Today was John’s only day off. He and Carly decided that his weekends would be dedicated to them and them alone. John had probably been up since five and would be in bed before the sun set and awake before the sun rose to get back on the lobster boat.
“What do you want to do today?” he asked.
Carly’s body felt broken, and she knew John’s body felt the same. “Let’s go downtown, grab a late lunch or early dinner at the pub, and then watch the sunset over the harbor.” The sun set around seven or so, so they would have plenty of time to get back for John to go to sleep. Carly snuggled up against John’s warm, muscular body. She traced her fingers the distance of his tattoo, which enveloped his forearm.
“Sounds great,” John said, kissing her tenderly.
The sunrise was Carly’s favorite time of day. When she ran the inn, she would look outside her window and watch the purples and pinks mix and mingle in the sky. It set her day up for success. Now, she never saw the sun rise. When she wasn’t working, sunsets became the next best thing.
Carly and John sat on the bench overlooking the harbor. At night, especially during the summer, live music played around downtown Portland. People walked arm in arm, laughing and chatting about their day. The energy during high tourist season buzzed with excitement and caused Carly to feel alive.
The light from the setting sun reflected off the top of the water, causing the waves to look golden metallic within the ebb and flow of constant movement. The sky filled with activity, and brush strokes of pink and purple wrapped around the deepening grey clouds.
John and Carly sat in silence as they watched the sky transition from day to night. The vehicle engines rolled by, music poured out of the restaurants' open windows, and the waves collided against each other. The various noises created a beautiful symphony of city life.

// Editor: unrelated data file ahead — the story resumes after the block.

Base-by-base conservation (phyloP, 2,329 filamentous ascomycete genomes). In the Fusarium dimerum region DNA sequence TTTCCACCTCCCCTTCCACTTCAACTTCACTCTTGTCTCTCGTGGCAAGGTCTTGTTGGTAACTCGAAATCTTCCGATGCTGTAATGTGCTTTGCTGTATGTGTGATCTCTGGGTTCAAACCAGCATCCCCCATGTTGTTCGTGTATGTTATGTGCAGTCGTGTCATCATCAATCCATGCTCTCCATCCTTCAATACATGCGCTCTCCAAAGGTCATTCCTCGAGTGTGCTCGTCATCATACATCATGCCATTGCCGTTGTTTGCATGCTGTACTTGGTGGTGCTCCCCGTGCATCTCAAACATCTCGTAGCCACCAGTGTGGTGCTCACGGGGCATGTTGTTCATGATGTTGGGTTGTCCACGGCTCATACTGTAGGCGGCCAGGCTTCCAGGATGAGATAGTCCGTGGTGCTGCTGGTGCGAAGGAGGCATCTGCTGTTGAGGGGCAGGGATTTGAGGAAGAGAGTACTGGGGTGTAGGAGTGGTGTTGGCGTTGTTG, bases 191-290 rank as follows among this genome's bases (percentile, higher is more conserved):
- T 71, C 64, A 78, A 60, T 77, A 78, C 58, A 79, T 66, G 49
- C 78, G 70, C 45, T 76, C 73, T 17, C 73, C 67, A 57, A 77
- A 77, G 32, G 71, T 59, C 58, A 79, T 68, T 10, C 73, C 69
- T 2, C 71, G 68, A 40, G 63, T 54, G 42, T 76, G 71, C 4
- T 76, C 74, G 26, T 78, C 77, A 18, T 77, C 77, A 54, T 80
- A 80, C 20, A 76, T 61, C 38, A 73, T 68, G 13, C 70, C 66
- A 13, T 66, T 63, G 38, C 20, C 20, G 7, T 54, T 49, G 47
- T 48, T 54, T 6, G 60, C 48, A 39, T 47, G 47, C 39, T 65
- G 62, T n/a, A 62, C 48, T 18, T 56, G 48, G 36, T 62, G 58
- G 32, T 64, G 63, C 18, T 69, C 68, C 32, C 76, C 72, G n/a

Carly enjoyed her day with John. She was still exhausted but grateful to have five hours with him. She knew that the following week would be a repeat of this week, and she felt a heaviness weigh down on her shoulders and heart. It didn’t seem fair that they were here, again, facing the same struggles they met a decade before. A decade earlier, they didn’t make it out of the stress and chaos together.
As soon as the sun disappeared behind the horizon and the cotton candy sky swirled away, John and Carly walked home. Carly knew John’s first love was fishing, and he committed tireless hours to his career. His only time to live life was during the winter season when he was unemployed. He had been honest with Carly when she decided to move back in with him, but she didn’t realize how empty his work hours would make her feel.
They moved in together six months ago, and it had been incredible. They found a new apartment, decorated it together, binge-watched tv, and alternated between cooking and eating out. They spent all their time together, and Carly found herself close to John again. They sneaked kisses morning, noon, and night. They only wanted to be with each other. It was an incredible six months full of togetherness, unity, and passion.
Now, six months later, reality pressed her down, and the contrast between the high and low was so great, Carly almost wished the high hadn’t existed. If she hadn’t experienced the closeness and euphoria they created, she wouldn’t miss it so much when it dissipated. Carly struggled with accepting that her life would be a constant yo-yo of good and evil, fun and boring, and love and like.
John kissed Carly gently on the mouth, told her he had a great night, and stumbled into bed. Carly looked at her watch. It was only eight, and she didn’t have to work until tomorrow afternoon. Carly curled up on the couch with Ruth’s blanket covering her legs. Carly traced the knitted design that her mother created. The wool scent reminded Carly of the inn, and she was transported back to her childhood.
She settled on a movie and sank further into the flat, worn cushions on their tiny loveseat. She listened to the muffled snores escape from the bedroom and turned up the volume to drown out the noise.